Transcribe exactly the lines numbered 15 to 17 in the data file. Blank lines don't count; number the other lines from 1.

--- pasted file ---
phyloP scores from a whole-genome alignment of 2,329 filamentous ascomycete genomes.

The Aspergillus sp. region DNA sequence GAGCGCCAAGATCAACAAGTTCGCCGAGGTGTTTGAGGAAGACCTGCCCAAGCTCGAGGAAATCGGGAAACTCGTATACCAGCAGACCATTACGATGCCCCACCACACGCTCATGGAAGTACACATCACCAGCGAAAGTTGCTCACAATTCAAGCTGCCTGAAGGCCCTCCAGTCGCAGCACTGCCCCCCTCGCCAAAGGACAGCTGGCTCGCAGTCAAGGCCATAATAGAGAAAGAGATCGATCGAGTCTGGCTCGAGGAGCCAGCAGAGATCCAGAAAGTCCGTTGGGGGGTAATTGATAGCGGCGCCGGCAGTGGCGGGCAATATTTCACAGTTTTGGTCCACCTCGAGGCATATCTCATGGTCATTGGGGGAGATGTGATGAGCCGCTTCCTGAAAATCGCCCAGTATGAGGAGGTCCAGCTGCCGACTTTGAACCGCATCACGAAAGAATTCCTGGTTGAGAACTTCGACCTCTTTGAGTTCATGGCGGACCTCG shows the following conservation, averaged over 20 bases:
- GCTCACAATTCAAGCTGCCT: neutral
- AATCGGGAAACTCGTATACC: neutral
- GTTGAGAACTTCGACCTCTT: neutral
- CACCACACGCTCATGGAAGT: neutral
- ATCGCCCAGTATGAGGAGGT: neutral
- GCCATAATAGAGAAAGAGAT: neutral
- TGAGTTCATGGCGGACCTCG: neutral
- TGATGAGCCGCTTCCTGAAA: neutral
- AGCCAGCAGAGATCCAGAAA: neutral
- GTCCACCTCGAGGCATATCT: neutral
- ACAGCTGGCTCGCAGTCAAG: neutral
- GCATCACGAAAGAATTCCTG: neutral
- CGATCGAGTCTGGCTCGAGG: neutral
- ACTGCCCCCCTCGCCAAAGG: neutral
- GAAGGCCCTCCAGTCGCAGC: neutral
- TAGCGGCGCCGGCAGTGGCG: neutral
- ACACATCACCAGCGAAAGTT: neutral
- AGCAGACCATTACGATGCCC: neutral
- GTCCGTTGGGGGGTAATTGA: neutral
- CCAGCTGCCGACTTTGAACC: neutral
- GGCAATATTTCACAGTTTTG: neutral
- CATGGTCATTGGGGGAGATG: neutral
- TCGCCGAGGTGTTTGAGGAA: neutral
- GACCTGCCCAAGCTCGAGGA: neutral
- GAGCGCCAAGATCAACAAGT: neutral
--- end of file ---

- CGATCGAGTCTGGCTCGAGG: neutral
- ACTGCCCCCCTCGCCAAAGG: neutral
- GAAGGCCCTCCAGTCGCAGC: neutral